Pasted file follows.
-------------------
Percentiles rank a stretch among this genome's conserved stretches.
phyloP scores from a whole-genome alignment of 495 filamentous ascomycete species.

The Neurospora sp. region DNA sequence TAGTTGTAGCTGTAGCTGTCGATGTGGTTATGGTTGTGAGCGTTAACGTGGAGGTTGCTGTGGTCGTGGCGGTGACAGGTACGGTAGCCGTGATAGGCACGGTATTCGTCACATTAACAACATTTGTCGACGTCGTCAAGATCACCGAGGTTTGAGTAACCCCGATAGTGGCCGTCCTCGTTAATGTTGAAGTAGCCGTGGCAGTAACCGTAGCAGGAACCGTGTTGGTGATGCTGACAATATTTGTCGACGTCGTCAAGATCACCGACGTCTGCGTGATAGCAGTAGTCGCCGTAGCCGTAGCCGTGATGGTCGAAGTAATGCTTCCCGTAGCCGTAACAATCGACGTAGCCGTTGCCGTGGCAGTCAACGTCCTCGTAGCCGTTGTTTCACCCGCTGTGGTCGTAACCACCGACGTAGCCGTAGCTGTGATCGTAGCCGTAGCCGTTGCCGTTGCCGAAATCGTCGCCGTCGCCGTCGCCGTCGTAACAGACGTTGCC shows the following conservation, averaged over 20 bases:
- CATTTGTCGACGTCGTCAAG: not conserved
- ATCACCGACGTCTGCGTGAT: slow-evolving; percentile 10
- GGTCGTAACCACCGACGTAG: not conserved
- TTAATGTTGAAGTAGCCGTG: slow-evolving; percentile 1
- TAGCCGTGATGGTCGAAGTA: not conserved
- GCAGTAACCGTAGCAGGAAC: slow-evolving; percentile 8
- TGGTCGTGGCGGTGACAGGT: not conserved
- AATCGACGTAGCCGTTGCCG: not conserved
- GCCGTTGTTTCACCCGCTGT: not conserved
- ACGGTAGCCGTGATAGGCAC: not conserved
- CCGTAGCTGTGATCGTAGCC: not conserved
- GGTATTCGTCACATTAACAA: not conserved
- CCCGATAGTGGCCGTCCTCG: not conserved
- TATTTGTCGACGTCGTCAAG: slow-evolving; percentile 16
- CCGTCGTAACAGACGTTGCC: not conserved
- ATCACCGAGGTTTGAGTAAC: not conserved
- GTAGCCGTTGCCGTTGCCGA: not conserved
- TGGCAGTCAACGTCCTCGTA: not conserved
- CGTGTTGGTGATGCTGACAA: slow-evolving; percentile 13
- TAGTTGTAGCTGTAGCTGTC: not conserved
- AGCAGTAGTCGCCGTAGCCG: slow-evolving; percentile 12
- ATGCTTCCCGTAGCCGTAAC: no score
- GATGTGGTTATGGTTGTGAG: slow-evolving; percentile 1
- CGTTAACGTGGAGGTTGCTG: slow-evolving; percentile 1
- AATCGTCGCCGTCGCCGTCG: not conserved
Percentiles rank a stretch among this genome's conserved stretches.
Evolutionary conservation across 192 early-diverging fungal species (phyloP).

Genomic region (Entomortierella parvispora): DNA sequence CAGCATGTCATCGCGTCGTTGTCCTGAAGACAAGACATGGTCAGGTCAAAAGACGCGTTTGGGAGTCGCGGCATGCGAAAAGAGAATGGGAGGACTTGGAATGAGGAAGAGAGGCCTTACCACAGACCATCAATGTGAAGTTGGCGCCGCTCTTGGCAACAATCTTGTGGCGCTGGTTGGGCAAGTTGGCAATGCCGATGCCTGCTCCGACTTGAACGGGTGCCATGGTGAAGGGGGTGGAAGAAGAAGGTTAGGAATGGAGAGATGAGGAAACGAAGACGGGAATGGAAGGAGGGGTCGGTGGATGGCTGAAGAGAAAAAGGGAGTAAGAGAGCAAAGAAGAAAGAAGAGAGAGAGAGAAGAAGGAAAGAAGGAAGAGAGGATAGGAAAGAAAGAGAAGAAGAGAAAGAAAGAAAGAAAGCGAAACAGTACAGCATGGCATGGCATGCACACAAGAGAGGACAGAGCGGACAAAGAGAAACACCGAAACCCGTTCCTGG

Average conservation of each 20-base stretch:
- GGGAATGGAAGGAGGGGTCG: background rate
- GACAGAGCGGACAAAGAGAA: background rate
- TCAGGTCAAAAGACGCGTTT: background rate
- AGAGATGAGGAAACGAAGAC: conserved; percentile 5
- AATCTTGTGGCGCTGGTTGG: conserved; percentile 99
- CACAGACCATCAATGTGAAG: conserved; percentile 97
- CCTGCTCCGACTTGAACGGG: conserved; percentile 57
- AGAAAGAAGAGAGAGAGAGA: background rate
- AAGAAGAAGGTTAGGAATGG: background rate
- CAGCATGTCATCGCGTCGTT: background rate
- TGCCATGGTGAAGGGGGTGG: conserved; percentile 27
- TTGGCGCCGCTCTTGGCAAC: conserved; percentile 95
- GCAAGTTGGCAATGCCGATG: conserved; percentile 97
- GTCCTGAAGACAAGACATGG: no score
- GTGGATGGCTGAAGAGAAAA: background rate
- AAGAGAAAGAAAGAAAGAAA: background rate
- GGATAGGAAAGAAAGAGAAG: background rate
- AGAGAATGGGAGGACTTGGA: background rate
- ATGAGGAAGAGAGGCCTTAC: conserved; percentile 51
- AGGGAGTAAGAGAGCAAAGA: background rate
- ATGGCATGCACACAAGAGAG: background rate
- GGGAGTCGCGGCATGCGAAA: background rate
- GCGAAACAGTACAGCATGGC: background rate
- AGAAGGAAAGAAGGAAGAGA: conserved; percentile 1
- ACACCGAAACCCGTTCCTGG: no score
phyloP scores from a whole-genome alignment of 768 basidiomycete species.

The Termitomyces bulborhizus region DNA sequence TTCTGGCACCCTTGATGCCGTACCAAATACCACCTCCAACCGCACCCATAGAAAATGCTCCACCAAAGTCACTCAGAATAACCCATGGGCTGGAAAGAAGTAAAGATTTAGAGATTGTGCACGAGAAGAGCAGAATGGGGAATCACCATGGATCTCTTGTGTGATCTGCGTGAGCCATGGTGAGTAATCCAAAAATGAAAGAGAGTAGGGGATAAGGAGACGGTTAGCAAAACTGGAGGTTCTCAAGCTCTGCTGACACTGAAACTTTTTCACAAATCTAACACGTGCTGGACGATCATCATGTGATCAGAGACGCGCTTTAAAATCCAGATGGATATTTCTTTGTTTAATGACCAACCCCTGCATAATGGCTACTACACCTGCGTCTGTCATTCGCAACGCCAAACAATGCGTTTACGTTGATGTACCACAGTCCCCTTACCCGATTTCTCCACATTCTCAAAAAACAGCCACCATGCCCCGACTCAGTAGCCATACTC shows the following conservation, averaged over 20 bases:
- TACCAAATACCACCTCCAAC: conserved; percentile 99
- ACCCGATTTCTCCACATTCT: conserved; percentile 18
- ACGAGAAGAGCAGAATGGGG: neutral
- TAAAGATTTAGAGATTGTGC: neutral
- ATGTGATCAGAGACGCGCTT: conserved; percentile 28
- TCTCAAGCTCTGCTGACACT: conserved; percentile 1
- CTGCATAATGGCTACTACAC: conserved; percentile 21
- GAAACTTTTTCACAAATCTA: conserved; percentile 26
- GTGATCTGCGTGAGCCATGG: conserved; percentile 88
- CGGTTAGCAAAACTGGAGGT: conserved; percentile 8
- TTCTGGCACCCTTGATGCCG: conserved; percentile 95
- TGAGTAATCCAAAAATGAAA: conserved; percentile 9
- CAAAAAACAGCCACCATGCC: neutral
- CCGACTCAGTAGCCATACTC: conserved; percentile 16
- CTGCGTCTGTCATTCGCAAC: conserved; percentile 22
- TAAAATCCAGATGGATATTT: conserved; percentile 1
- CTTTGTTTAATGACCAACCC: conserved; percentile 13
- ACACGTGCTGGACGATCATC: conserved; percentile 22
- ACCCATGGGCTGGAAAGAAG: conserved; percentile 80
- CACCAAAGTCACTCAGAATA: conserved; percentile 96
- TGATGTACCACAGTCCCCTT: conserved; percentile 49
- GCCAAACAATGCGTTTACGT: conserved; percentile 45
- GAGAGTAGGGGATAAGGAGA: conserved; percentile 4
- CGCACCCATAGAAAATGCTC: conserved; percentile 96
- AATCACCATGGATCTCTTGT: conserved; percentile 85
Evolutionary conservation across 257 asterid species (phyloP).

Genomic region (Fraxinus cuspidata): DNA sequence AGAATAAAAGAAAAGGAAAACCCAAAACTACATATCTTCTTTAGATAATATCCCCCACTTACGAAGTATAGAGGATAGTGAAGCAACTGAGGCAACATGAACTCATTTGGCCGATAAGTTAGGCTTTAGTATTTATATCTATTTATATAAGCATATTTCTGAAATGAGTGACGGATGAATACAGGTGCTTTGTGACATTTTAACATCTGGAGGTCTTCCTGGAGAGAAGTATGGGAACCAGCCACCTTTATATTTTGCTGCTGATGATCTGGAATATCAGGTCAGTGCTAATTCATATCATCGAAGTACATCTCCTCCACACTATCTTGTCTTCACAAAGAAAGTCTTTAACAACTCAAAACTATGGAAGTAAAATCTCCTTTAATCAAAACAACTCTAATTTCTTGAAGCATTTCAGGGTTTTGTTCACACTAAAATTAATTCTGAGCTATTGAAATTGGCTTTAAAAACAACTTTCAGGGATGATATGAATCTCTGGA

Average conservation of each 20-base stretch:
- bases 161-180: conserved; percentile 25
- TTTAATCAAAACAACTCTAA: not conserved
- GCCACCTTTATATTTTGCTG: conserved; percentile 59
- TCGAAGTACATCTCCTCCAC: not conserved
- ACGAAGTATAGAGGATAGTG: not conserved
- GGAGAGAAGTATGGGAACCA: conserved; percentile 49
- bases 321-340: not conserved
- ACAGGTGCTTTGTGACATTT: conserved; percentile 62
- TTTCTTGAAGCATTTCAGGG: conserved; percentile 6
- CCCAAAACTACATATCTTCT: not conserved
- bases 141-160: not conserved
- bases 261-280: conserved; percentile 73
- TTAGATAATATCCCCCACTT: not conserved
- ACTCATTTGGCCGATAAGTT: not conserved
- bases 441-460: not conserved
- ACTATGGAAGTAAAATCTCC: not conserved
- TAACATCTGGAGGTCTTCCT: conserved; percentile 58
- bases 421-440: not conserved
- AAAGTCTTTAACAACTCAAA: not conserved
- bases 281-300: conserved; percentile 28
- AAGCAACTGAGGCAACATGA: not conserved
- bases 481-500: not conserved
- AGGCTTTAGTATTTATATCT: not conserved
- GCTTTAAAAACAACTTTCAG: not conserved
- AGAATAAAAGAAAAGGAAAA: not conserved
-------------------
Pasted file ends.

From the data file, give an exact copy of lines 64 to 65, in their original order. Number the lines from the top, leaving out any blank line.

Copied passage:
- ATGTGATCAGAGACGCGCTT: conserved; percentile 28
- TCTCAAGCTCTGCTGACACT: conserved; percentile 1